Brexit

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Re: Brexit

#9321  Postby GrahamH » Sep 27, 2019 11:30 am

Countering the order of council "wheeze":

Prof Mark Elliott, the deputy chair of law at the University of Cambridge, said using the royal prerogative in this way would flout the 1688 Bill of Rights. He told Today: “Any suggestion that the prerogative could be used for this purpose is entirely without foundation, and would be directly contrary to the basic principle of parliament’s sovereignty.”

https://www.theguardian.com/politics/20 ... -misplaced
Last edited by GrahamH on Sep 27, 2019 12:55 pm, edited 1 time in total.
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Re: Brexit

#9322  Postby newolder » Sep 27, 2019 12:28 pm

IOW the sovereignty of parliament wins over an EU statute. Thus taking further wind out of the sails of Leavers who want their mythical "Restoration of Sovereignty". :sigh:
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Re: Brexit

#9323  Postby GrahamH » Sep 27, 2019 2:40 pm

Six possible "wheezes" listed here:

How could Johnson avoid delaying Brexit

  1. Double cross (deal approved)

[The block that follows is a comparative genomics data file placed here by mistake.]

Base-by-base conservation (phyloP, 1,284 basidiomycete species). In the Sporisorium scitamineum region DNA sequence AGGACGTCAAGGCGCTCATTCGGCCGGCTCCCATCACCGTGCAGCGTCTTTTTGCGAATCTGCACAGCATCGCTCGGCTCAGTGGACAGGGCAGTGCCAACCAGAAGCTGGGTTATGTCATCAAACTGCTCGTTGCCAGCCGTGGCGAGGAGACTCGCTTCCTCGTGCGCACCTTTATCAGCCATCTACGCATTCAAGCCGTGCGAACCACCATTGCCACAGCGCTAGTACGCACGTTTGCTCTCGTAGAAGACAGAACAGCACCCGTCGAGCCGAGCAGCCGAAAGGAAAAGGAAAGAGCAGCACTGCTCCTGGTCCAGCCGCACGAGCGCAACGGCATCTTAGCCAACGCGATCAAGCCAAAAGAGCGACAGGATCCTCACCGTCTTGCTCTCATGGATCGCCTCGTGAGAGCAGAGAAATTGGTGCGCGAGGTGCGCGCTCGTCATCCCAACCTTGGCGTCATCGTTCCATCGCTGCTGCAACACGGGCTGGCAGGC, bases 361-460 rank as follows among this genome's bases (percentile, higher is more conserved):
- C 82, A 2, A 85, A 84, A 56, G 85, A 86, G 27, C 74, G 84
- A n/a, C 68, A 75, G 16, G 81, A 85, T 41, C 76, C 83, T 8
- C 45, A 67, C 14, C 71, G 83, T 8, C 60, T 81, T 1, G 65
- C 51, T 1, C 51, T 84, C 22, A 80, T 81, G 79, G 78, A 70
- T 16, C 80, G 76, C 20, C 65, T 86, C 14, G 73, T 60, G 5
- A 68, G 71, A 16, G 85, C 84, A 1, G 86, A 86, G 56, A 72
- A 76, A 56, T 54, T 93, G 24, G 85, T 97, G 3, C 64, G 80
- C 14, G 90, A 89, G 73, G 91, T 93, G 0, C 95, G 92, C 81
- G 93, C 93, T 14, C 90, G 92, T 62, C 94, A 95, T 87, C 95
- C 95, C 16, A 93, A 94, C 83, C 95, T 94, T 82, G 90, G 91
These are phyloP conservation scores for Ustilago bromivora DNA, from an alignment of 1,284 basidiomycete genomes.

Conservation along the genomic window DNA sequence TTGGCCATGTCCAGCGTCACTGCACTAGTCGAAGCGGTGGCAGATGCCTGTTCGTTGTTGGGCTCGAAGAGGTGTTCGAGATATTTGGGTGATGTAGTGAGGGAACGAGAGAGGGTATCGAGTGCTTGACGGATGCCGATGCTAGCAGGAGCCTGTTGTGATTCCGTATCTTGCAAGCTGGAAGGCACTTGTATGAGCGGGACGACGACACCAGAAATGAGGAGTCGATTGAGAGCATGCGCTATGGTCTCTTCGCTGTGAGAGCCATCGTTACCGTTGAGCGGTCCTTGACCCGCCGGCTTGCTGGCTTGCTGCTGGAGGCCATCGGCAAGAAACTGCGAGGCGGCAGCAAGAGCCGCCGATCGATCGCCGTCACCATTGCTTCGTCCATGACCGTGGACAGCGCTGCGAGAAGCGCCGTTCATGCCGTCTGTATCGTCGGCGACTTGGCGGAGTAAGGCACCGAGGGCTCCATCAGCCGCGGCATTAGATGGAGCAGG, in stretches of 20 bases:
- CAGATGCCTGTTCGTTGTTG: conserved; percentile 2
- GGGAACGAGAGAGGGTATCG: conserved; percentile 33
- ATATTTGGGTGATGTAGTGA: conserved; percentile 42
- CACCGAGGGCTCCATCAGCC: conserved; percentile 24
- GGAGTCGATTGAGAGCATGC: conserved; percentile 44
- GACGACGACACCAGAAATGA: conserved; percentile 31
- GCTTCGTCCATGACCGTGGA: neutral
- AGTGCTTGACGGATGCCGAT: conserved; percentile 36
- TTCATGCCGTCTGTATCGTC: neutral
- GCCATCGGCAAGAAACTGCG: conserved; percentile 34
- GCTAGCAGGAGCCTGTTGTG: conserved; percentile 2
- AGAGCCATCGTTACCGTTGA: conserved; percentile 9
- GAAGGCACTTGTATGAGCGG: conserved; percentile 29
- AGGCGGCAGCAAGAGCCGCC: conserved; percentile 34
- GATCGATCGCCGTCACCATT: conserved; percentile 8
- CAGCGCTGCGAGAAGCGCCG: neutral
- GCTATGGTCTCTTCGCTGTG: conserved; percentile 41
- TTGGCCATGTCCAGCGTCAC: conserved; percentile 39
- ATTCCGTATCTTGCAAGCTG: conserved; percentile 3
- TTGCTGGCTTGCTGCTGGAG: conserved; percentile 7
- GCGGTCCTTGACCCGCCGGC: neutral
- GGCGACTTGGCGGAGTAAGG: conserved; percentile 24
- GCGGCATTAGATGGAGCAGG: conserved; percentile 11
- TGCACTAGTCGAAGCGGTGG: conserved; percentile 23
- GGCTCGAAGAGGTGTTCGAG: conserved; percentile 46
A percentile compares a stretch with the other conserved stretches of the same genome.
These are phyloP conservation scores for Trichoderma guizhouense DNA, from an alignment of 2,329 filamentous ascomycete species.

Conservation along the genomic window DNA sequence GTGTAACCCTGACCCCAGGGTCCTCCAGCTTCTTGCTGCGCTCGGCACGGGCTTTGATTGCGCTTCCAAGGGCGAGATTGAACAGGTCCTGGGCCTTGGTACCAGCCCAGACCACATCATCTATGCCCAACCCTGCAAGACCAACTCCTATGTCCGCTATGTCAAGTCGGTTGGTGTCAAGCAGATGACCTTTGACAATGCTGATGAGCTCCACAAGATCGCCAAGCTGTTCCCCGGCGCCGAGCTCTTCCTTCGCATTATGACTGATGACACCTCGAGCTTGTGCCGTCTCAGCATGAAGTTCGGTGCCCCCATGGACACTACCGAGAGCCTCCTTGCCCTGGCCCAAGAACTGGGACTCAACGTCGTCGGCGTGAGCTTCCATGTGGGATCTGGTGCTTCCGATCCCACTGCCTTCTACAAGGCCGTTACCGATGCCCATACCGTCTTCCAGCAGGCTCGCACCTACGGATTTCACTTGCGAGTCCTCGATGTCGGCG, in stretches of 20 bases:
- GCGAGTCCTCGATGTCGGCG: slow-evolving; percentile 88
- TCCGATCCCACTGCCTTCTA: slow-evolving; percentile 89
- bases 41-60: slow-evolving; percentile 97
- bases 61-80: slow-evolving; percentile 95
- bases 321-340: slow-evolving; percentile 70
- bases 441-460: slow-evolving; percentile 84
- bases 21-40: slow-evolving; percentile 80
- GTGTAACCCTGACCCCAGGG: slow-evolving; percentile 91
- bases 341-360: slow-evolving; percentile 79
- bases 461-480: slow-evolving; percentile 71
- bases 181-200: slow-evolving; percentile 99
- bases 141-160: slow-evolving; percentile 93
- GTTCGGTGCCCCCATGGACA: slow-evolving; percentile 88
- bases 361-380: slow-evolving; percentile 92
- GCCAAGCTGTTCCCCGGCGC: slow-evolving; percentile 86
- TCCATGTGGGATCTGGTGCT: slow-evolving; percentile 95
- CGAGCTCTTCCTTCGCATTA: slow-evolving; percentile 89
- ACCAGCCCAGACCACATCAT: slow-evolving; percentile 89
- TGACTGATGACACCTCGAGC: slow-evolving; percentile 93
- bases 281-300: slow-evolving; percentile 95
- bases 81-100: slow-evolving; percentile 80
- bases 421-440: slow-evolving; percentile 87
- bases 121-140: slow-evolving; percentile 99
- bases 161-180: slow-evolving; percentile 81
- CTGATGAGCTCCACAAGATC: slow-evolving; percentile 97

2. Suspend the law (Major's fear)
  3. Get EU to reject extension request
  4. Two conflicting laws (EU withdrawal vs Benn)
  5. Ignore the law
  6. Another loophole?


https://uk.reuters.com/article/uk-brita ... KKBN1WC0VE
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Re: Brexit

#9324  Postby ronmcd » Sep 28, 2019 10:24 am

Boris Johnson no-confidence vote 'next week', says SNP MP Stewart Hosie

An SNP MP has said there could be a vote of no confidence in the government early next week aimed at replacing Boris Johnson as prime minister.

Stewart Hosie told the BBC such a move may be the only way of avoiding a no-deal Brexit on 31 October.

SNP leader Nicola Sturgeon hinted on Friday she might back Jeremy Corbyn becoming a "caretaker" prime minister.

The Liberal Democrats have, however, said Mr Corbyn is too divisive a figure to play such a role.

[...]

Liberal Democrat leader Jo Swinson has said an "emergency government" may be necessary but argued that MPs from all parties would not be able to unite around Mr Corbyn as a temporary leader.

She said her party had suggested other MPs as possibilities, including senior MPs who are planning to step down at the next election.